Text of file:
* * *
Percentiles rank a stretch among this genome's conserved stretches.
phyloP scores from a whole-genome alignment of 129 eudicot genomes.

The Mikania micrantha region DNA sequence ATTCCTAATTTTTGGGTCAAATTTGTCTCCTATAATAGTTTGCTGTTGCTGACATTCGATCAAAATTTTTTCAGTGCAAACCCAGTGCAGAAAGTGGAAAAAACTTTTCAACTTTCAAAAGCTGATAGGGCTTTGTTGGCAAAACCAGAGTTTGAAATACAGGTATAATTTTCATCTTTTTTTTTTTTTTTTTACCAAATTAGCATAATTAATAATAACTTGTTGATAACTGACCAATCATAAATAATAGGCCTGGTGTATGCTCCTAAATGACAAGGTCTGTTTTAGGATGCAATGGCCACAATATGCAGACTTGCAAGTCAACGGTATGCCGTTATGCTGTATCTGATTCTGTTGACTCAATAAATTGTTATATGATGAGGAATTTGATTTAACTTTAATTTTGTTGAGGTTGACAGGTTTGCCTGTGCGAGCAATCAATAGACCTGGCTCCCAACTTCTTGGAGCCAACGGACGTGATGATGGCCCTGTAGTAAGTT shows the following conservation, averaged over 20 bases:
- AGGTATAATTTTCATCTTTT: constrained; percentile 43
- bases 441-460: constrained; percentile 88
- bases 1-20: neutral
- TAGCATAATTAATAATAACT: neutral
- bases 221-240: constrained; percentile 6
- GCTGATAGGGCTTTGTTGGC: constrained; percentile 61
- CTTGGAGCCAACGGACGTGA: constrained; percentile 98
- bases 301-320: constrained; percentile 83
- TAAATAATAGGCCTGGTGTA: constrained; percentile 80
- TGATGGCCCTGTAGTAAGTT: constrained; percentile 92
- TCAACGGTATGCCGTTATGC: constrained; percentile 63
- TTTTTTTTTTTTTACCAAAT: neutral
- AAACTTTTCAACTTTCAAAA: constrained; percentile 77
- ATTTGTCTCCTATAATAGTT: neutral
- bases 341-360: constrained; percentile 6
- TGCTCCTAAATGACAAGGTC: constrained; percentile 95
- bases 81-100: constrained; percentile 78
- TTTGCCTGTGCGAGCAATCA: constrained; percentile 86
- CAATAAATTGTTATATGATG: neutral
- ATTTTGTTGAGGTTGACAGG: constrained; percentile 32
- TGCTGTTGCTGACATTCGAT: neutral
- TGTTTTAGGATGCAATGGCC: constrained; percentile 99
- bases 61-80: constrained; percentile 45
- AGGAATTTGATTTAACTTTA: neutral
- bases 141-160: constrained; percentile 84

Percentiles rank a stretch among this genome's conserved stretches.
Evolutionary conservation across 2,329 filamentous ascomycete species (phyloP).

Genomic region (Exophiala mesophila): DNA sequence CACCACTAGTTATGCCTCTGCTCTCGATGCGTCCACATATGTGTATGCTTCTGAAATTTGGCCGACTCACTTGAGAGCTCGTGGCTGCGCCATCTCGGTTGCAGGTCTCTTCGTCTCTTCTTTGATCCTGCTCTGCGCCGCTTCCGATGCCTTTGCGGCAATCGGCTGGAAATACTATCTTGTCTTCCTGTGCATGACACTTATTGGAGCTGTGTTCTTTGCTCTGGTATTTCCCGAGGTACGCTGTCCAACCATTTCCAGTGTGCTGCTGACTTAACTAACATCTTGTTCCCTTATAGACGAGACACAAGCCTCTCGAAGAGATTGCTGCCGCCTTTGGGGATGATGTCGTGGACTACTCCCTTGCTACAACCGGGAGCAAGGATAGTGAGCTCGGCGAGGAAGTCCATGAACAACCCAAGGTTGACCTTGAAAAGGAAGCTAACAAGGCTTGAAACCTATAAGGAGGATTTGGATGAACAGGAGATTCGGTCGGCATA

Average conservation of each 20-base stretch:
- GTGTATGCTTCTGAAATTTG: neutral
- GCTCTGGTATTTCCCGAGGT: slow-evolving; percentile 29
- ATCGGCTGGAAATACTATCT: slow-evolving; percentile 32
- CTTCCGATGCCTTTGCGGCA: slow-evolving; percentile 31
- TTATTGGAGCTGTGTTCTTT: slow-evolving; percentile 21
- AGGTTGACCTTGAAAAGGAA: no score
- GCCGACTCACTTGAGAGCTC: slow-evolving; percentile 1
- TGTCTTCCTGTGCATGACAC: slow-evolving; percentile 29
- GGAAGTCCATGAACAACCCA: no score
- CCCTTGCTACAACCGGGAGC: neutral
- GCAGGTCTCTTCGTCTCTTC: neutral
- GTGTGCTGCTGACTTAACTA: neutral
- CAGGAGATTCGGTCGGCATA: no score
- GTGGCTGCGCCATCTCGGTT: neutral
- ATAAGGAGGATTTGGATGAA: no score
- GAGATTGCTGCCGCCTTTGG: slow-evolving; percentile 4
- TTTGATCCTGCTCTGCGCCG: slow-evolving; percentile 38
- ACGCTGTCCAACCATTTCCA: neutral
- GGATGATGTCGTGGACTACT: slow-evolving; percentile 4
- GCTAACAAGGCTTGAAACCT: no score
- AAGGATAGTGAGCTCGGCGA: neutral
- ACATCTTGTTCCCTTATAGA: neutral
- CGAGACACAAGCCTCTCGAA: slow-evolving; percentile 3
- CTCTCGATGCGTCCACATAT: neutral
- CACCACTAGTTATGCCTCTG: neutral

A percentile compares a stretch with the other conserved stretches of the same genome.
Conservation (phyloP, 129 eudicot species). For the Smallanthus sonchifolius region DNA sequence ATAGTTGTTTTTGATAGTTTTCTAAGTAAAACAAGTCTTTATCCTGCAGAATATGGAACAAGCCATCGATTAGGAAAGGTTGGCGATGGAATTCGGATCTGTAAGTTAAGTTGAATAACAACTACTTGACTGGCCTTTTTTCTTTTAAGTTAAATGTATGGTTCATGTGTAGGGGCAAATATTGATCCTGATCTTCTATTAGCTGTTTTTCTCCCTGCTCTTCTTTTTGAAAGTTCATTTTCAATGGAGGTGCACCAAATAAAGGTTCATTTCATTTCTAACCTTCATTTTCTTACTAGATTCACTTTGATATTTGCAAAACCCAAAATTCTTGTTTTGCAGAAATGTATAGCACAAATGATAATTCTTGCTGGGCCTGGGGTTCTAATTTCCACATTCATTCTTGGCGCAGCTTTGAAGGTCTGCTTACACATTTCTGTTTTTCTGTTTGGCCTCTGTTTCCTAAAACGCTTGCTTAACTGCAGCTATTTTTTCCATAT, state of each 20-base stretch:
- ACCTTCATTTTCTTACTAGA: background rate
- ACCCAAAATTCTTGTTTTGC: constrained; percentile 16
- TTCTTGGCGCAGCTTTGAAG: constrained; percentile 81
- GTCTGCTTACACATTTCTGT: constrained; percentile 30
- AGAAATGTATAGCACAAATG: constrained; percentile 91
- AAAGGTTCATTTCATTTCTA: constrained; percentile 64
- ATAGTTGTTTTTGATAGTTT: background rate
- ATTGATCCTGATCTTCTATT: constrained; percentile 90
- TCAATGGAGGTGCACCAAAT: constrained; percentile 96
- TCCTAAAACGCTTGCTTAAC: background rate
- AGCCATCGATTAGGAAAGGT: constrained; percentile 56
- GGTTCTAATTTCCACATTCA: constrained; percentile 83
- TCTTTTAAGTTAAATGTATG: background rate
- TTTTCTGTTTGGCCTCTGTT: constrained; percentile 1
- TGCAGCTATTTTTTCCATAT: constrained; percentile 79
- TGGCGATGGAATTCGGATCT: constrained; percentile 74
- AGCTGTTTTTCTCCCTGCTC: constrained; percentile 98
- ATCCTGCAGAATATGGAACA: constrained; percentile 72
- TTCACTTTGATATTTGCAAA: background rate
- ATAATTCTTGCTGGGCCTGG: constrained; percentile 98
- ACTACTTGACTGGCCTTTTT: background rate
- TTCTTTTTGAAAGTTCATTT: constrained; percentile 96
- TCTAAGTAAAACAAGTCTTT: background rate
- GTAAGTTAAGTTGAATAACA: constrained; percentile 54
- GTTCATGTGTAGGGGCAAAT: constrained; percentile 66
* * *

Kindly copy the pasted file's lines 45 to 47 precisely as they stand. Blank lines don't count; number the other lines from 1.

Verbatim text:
- CAGGAGATTCGGTCGGCATA: no score
- GTGGCTGCGCCATCTCGGTT: neutral
- ATAAGGAGGATTTGGATGAA: no score